Barbara Hepworth | Curved Form/Bryher II
Artist: Barbara Hepworth (1903-1975)
Art work: Curved Form/Bryher II (1961/1966)
Collection: Rotterdam municipal collection
De Doelen had great ambitions. Sculptures were to be placed not only at the entrance, but also in the common areas, corridors and foyers. And so they were. With the opening of the concert hall, the public was also introduced to a series of brand-new artworks, such as the beautiful sculpture by British sculptor Barbara Hepworth. By the time the 1960s rolled around, she had become one of the leading British sculptors. She delved into cubist ideas, contemplated abstraction, and built an idiosyncratic oeuvre in which ‘the inner space’ plays a central part: hollowed-out voids that look completely different from the inside and the outside. Hepworth sought associations of form and cavity, of illusory openings to another world, often connected by ropes and cables.
Her 1963 work Winged Figure is particularly striking, mounted on a façade on London’s Holles Street, near the junction with Oxford Street.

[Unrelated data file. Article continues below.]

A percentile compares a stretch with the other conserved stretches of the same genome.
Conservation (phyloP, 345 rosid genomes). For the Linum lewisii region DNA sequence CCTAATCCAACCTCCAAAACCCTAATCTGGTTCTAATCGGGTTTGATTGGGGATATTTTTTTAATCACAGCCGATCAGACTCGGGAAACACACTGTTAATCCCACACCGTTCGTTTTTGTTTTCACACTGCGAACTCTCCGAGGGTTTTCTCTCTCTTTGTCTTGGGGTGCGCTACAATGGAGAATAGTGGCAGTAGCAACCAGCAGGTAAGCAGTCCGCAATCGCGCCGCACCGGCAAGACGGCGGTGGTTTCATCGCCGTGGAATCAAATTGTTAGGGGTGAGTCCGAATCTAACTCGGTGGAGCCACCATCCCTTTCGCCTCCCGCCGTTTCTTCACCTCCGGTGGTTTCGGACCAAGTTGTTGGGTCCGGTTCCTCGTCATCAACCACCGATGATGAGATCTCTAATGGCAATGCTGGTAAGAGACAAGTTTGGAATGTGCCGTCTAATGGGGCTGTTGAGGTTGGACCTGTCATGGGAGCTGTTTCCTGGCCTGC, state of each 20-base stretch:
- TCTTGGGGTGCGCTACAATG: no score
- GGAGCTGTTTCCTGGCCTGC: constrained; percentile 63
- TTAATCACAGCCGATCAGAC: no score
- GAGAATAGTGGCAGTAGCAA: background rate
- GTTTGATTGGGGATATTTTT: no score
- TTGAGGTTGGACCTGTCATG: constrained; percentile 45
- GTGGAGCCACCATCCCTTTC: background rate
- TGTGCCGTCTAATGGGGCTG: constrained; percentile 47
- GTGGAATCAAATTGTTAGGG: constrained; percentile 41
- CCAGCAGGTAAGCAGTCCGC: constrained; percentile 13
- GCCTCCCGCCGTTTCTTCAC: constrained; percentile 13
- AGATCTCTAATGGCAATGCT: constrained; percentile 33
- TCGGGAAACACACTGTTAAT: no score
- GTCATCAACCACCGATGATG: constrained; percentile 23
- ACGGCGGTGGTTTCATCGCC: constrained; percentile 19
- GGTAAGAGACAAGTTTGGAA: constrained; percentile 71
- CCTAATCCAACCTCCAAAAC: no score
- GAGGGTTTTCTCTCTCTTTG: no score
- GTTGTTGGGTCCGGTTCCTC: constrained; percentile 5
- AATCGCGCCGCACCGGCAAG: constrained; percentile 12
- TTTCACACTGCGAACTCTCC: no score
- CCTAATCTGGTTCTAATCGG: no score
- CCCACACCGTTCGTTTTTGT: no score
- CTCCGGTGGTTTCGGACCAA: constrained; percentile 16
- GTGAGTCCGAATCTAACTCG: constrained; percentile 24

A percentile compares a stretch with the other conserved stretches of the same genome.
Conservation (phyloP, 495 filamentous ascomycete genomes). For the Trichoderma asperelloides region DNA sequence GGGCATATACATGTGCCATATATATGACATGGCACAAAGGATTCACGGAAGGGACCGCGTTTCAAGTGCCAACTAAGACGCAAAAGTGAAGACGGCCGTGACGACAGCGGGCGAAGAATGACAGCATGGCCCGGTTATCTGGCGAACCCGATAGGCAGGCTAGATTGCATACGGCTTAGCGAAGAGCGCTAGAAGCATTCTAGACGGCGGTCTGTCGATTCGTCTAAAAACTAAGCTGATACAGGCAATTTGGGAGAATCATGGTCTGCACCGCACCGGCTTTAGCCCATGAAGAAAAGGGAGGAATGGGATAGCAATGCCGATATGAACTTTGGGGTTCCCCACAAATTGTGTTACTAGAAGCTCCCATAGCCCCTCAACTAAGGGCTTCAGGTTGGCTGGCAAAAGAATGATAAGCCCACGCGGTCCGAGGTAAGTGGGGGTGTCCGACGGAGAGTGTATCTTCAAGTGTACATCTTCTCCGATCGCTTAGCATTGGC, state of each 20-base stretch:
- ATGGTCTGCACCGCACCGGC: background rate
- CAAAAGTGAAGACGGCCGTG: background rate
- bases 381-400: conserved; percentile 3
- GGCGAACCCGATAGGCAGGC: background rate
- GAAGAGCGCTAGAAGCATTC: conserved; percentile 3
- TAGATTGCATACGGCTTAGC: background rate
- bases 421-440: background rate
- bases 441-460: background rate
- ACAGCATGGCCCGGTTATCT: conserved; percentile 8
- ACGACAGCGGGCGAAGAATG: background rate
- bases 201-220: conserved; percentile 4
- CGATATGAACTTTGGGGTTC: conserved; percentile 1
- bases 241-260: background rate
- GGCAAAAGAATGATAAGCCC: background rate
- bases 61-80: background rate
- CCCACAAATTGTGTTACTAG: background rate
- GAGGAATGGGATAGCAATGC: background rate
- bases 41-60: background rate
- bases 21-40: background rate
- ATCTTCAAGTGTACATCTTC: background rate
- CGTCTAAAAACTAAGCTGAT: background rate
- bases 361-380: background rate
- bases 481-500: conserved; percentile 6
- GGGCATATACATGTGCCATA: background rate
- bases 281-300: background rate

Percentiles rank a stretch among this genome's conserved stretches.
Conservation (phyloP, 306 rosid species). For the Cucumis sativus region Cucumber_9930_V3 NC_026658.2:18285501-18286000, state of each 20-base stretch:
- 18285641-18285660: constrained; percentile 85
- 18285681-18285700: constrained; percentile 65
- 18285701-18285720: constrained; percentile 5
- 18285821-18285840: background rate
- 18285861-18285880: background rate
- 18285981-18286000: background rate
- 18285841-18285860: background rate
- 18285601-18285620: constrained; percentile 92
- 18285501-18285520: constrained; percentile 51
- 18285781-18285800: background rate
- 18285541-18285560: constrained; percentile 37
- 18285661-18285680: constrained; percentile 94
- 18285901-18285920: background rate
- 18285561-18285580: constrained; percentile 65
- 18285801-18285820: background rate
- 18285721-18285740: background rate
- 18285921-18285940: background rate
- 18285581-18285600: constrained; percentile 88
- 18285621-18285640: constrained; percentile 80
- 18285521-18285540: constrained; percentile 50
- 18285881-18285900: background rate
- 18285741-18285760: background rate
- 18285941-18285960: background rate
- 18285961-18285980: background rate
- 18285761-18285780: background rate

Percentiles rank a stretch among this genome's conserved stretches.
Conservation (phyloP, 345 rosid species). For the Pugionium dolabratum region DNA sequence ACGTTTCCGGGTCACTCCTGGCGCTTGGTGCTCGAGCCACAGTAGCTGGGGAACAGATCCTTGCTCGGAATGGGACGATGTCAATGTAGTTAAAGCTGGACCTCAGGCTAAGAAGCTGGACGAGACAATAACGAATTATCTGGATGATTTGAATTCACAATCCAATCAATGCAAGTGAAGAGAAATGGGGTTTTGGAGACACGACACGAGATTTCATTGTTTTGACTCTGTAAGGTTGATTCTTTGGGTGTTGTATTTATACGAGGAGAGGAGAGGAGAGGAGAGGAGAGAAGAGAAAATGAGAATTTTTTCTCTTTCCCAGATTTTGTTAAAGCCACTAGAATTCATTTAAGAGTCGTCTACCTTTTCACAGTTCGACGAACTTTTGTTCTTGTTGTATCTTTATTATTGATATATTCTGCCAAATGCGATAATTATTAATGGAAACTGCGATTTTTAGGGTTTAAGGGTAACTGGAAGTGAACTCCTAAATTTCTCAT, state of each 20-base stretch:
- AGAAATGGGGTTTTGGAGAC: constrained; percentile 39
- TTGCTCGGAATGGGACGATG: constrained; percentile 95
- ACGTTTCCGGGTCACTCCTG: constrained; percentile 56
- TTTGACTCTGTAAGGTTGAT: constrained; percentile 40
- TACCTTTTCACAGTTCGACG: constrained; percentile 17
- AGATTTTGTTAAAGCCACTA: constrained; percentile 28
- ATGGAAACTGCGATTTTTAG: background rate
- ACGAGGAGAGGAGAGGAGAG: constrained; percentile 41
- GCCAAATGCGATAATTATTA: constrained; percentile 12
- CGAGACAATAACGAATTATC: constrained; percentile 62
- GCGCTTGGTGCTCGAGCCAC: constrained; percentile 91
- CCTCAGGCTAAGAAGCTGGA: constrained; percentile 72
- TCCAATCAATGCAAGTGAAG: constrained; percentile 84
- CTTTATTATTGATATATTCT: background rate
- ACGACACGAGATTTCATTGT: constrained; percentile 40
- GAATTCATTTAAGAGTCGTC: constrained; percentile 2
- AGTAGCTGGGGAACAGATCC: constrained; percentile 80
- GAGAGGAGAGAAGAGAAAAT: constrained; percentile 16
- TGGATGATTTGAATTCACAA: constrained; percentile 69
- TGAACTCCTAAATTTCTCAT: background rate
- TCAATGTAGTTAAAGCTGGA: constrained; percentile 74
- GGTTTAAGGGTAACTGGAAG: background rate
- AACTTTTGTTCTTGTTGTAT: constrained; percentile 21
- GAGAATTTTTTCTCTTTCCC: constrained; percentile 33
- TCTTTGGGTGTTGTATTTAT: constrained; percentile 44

The sculptor refused to perceive her work as feminine or to have it interpreted as feminist. "Art is anonymous," she stated, "art does not compete with men." Hepworth was friends with the sculptor Henry Moore, who had designed the brick façade relief on the Bouwcentrum in Rotterdam in 1955. Department store de Bijenkorf had also acquired a sculpture by Moore for its new location on the Coolsingel. British sculpture was flourishing. It was thanks to the Erasmusstichting (Erasmus Foundation) that de Doelen was able to acquire a work by Barbara Hepworth during this time. The foundation was established in 1911 by ethnographer and philanthropist Elie van Rijckevorsel and aims to promote art, education, and science in Rotterdam. The foundation donated the work Curved Form/Bryher II (1961) to celebrate the realization of de Doelen, following a suggestion by Coert Ebbinge Wubben, director of Museum Boijmans Van Beuningen.
In the meantime, Hepworth had been appointed Officer of the Order of the British Empire and knighted as 'Dame Commander.' Having received an order of chivalry, she got to use the title 'Dame' and place ‘DBE’ after her name. She must have chuckled, since she remained in the shadow of male colleagues such as Henry Moore for a very long time. Six years after the opening of de Doelen, Hepworth died in a fire in her studio in St. Ives, Cornwall. Her former studio (and residence) is now home to the Barbara Hepworth Museum.